The ending to this classic line from a 1980’s television commercial is well known. While the commercial tried to depict the serious and frightening situation of an older person who is home alone after experiencing a fall and requiring assistance, its design and the frequency with which it was viewed turned this call for help into a comedy punchline. In reality, falls are a serious threat to seniors’ health and independence. According to the National Institutes of Health, on an annual basis more than 1.6 million older adults visit emergency departments due to injuries related to a fall. Falls are the primary cause of fractures, hospital admissions for trauma, loss of mobility and independence, and deaths resulting from injury in older adults.
The potential for injury from the fall itself is not the only concern in this situation. While some falls are simply accidents, others may be a symptom of an underlying medical problem. If an acute injury doesn’t result from the fall, an older person may insist that he/she is “fine” and refuse medical evaluation because of fears of hospitalization or placement in a care facility. However, a delay in diagnosing and treating a medical condition may eventually lead to hospitalization and long-term consequences that could otherwise have been prevented. For some individuals, a fall can trigger a general mental and physical decline, even though the symptoms of the decline may not appear to be directly related to the fall. Even without a fall, just the fear of falling can have an adverse impact on the quality of life for older adults. They may reduce their activity levels to try to prevent falls, which in turn can lead to increased isolation, depression, muscle weakness (thus increasing their risk of a fall), and other physical ramifications.
The risk for complications from a fall increases with the length of time that an individual spends lying on the floor waiting for help. Although a sprain or fracture may not be present, older persons may be too weak to get themselves up after a fall. An extended period of time on the floor can result in pneumonia, pressure sores, blood clots, dehydration, hypothermia, and/or rhabdomyolysis. Rhabdomyolysis is a condition in which injured muscles release a certain type of enzyme. Abnormally high levels of this enzyme can result in kidney failure. Any of these complications may prove fatal for an older person, so it is easy to see why falls are a major concern for the older population.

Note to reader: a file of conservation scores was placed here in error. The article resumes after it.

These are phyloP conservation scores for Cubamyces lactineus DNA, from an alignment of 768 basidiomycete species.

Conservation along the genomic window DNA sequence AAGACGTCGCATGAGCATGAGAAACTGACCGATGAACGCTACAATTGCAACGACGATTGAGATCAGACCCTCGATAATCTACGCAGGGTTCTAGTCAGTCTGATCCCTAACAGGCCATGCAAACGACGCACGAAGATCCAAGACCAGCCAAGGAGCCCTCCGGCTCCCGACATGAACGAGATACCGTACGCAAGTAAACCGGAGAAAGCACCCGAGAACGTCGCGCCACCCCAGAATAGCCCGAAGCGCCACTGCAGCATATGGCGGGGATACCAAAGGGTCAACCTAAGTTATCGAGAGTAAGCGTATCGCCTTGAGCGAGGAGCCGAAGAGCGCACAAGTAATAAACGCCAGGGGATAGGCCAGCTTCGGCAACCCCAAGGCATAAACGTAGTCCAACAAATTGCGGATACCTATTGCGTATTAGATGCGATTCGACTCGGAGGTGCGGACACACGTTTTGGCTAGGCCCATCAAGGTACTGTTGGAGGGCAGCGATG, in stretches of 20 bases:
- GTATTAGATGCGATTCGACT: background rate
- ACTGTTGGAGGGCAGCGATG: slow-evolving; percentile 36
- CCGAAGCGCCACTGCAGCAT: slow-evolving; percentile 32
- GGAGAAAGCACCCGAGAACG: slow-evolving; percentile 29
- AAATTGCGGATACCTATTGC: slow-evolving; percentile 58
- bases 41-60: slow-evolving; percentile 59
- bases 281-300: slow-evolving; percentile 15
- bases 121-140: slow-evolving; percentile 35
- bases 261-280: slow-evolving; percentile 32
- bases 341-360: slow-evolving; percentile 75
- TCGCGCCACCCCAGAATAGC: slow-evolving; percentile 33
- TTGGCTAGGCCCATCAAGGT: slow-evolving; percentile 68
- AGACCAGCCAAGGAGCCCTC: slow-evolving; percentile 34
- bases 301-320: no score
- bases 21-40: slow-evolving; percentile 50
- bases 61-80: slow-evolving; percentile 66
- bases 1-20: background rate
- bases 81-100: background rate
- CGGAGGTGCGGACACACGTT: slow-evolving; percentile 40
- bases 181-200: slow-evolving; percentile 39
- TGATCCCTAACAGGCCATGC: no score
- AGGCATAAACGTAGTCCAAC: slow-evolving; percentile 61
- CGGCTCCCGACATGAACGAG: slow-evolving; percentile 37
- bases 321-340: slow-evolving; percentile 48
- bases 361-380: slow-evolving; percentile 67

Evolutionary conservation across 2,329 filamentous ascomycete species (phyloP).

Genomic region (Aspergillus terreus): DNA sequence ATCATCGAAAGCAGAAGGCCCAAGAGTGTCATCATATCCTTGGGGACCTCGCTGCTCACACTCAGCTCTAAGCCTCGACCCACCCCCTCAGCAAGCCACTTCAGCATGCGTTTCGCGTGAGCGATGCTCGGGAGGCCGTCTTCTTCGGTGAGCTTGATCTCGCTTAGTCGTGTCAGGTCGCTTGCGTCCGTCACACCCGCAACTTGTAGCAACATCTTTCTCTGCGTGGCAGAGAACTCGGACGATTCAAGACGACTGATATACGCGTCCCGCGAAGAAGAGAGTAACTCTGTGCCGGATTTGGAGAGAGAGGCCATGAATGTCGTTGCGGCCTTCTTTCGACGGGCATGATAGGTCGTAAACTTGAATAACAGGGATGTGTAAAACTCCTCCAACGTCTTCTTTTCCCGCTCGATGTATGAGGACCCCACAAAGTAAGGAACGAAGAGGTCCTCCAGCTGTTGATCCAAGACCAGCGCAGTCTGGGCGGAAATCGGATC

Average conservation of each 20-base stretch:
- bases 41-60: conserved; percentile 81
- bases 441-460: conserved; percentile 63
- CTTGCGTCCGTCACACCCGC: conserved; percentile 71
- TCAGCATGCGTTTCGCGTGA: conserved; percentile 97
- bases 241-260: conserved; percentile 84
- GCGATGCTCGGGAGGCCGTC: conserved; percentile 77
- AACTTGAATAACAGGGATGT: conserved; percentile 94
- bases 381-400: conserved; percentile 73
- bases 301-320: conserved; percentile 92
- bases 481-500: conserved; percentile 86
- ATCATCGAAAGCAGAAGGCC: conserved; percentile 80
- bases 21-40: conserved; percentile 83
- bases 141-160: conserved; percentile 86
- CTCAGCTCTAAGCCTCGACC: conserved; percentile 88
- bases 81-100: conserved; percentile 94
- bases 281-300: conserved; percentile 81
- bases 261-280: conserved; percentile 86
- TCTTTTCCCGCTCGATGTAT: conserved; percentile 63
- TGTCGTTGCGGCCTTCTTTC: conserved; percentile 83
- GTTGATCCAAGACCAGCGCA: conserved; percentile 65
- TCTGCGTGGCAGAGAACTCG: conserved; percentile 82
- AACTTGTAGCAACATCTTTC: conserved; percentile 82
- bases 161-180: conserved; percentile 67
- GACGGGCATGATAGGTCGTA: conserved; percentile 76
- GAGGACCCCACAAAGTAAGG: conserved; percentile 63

Not all falls can be prevented, although there are some steps which can be taken to reduce the risk of falls. Remaining as active as possible will help keep muscles stronger. Activities which involve strength, balance, and flexibility should be considered. The old adage “use it or lose it” is not an exaggeration. We all lose muscle mass as we age, but older adults lose it faster than younger ones, and inactive people faster than active ones. Of course, a physician should be consulted prior to beginning an exercise program.
Multiple other components impact fall risk as well. Diet (both food and fluid intake) affects one’s overall physical condition. A review of one’s medications can help identify the potential for side effects (such as dizziness) which may cause falls. A visit to the eye doctor may be in order to determine if vision changes are a potential risk factor. On the environmental side, footwear can be a contributing factor to falls (slippers and other loose fitting footwear without non-skid soles are culprits), as can uneven surfaces (think throw rugs!) and household clutter. Don’t let pride bring you down, either. If your health care provider suggests that you utilize a physical aid (such as a cane) to walk, then follow that advice. Asking for help with tasks that may be too much to handle shows intelligence, not weakness. Stop, think, and stay on your feet!
Since the elderly woman in the commercial had already fallen, what happened next? The advertised solution to her need for help was a personal emergency response system. These systems can provide a critical link to the safety and security of seniors. Next week’s article will cover the who, what, when, and how much for these types of services.
Karen Kaslow, RN, BSN